[MSN] Much to the disappointment of visitors,

November 10, 2007 – 17:23

Prints replace originals at art exhibition

Agnes Winarti, The Jakarta Post, Jakarta

Much to the disappointment of visitors, the Jakarta Historical Museum is keeping several original paintings in storage and displaying prints instead.

“I thought I would be able to see real paintings. I could find prints like these on the internet,” said Hermawan Pagarintan, a graphic design student at the University of Tarumanegara in West Jakarta, after visiting the museum Wednesday.

“We can’t look at the texture of the paintings and the brushstrokes used to create them,” Herman, 21, said.

The Jakarta Historical Museum, also known as Fatahillah Museum, on Jl. Taman Fatahillah, West Jakarta, is currently exhibiting 60 oil paintings of governor generals painted between 1610-1942, when the country was ruled by the Dutch.

The original versions of the paintings were only displayed on the opening day of the exhibition on Oct. 30.

For the remainder of the exhibition, which will end on Nov. 30, photographs of the paintings will be displayed.

“For security reasons, we can’t display the original paintings during the exhibition. We have to prevent damage and theft,” the head of Fatahillah Museum, MR Manik, told The Jakarta Post.

He said during the exhibition, the original paintings would be kept in the museum’s store room.

Dentist Deddy Giri said he visited the museum Wednesday after seeing an advertisement about the exhibition in a newspaper.

“But the exhibition isn’t like what was described in the advertisement,” he said.

Hermawan, who visited the museum with a friend, said the poor condition of other paintings in the museum was disappointing.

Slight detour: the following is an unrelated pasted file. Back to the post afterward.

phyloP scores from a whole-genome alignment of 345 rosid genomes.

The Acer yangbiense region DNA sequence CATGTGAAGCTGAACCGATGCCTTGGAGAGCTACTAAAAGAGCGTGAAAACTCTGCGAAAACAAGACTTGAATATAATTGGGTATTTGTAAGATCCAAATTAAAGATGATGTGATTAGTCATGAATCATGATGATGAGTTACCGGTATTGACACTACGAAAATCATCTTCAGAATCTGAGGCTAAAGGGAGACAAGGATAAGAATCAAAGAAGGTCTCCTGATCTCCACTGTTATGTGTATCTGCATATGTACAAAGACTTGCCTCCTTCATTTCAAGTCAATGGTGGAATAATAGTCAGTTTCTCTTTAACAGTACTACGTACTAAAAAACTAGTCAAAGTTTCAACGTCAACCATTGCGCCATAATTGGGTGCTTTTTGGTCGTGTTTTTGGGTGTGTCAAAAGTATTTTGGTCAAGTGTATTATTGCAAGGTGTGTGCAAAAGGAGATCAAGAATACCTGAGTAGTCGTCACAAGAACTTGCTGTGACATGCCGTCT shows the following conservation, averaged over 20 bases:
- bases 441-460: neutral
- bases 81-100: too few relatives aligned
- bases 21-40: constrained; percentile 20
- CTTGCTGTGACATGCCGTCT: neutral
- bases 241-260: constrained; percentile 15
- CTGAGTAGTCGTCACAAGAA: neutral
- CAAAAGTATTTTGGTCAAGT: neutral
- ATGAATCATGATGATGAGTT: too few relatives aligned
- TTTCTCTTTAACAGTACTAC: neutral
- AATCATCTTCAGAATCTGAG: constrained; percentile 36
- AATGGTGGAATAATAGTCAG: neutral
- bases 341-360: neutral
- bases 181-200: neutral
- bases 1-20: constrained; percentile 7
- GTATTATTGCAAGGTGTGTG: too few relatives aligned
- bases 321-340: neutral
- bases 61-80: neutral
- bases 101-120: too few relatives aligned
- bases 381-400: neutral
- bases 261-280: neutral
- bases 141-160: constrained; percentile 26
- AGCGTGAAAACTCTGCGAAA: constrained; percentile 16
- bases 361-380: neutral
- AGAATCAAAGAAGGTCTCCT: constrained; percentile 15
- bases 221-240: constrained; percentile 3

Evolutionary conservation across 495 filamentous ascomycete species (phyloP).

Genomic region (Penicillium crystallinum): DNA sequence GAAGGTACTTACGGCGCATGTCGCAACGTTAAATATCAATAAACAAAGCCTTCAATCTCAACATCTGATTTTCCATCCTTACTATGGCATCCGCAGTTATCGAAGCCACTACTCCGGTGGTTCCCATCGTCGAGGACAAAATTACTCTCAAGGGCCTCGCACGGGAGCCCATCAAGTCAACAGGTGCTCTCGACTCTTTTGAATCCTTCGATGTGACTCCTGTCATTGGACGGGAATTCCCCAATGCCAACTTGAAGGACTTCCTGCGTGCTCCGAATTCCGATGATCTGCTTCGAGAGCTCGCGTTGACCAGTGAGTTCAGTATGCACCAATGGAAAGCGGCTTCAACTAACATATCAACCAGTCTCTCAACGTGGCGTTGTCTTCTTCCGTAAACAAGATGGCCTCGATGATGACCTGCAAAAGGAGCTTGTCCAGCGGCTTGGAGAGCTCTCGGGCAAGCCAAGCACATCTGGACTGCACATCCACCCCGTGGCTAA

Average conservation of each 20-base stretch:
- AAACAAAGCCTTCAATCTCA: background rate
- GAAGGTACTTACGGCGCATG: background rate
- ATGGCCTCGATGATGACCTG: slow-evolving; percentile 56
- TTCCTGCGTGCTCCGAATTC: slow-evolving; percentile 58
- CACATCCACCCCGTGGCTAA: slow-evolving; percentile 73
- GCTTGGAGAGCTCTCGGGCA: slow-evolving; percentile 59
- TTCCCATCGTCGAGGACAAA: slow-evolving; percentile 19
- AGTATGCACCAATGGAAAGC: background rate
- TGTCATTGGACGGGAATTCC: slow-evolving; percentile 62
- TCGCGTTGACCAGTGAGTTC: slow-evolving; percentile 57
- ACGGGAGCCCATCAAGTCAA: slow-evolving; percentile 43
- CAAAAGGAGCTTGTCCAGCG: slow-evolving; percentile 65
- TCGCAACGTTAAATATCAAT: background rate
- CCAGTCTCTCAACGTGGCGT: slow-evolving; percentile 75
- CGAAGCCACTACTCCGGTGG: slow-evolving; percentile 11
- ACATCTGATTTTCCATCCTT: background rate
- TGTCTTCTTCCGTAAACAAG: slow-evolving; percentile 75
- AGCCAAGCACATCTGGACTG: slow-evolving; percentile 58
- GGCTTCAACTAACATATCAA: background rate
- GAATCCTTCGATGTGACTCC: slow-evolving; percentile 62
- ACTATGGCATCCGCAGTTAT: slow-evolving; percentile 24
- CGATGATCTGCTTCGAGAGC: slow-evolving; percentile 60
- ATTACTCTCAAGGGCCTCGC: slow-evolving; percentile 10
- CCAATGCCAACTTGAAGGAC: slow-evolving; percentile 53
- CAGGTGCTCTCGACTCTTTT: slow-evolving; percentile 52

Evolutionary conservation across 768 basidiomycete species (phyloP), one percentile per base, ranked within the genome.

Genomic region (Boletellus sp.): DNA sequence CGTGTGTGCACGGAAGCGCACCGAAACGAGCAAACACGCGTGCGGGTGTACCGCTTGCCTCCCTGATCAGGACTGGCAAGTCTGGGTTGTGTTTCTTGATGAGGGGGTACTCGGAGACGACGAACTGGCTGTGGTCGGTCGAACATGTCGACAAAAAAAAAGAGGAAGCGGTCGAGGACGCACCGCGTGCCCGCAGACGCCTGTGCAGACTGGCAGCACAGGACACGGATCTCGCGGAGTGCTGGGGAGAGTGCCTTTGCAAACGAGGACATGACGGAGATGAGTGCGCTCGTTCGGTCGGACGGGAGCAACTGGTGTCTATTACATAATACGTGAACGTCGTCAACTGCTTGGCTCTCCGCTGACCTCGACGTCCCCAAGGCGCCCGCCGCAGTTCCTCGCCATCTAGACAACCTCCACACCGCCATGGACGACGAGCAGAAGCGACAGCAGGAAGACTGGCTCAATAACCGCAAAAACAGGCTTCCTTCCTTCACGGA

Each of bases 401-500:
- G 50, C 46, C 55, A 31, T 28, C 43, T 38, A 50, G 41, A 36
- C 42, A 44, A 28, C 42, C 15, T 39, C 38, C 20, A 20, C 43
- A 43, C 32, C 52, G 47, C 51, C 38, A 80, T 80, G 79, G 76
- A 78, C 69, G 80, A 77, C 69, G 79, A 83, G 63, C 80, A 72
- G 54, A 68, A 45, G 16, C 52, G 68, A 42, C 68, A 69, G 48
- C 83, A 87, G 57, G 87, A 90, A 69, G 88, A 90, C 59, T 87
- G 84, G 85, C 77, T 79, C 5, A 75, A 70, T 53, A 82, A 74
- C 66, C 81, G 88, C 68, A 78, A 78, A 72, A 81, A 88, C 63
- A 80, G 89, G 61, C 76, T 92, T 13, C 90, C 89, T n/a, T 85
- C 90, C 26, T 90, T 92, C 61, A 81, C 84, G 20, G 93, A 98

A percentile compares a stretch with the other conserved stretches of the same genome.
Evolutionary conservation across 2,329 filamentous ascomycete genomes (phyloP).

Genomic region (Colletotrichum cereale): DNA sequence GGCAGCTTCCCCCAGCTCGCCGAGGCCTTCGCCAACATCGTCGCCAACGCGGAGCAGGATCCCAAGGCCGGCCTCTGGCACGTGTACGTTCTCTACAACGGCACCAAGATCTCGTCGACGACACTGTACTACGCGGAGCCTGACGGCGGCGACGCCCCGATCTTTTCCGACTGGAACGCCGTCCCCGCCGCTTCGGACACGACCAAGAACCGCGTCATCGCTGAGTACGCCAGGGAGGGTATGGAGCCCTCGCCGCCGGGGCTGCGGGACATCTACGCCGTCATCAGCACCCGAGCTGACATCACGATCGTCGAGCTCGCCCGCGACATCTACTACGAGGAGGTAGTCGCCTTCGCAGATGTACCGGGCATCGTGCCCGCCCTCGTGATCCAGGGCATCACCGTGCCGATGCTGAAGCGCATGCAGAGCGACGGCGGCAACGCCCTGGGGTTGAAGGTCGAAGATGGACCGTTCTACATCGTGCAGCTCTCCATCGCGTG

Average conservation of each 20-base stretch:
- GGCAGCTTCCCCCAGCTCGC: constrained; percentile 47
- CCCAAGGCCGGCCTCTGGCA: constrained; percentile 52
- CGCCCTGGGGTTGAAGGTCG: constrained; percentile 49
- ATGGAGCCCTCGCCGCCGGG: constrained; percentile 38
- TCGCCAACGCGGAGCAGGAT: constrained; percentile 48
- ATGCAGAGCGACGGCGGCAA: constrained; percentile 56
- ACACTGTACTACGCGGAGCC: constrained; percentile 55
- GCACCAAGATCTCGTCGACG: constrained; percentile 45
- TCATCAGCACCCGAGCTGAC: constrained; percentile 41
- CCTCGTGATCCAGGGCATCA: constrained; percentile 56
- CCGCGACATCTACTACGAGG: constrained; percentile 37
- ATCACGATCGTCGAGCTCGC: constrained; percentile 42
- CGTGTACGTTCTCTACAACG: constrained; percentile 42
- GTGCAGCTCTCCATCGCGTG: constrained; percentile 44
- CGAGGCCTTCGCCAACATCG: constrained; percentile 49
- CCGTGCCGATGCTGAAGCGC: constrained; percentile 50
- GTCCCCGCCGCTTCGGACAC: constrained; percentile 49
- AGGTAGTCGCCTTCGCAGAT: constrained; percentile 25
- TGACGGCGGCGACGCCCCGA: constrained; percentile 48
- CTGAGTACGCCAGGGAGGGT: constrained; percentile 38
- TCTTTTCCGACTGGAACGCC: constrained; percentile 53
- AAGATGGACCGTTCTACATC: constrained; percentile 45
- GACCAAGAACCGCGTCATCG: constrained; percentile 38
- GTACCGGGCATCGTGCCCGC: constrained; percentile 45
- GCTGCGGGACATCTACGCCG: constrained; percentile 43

“Most paintings on display haven’t been taken care of, including paintings of King Salomon and Dutch East Indies governor generals Petrus van der Parra and J.P. Coen,” he said.

Some 20 original paintings are displayed at the museum on a daily basis. However, their frames are damaged and covered in dust.

Manik said signs instructing visitors not to touch the paintings were insufficient.

“Many visitors are driven to touch the paintings in spite of the signs. This damages the paintings,” he said.

Hermawan said old paintings in other parts of the world were cased in glass and kept at a certain temperature to prevent paint from peeling off.

Despite the fact the exhibition’s draw cards are locked away, some visitors to the Jakarta Historical Museum on Wednesday said they enjoyed the exhibition nonetheless.

“Although they are not the real paintings, they still provide a lot of background information about the 300 years of Dutch colonialism in this country,” physical therapist Amy Ayalloore from the U.S. said.

“And the drawings on the walls are very beautiful,” she said, pointing to an unfinished wall mural started in 1974 by the late Hariyadi S.

Hariyadi, from a generation of painters including Affandi and Sudjojono, painted several of the museum’s walls with the theme Jakarta in the Past.

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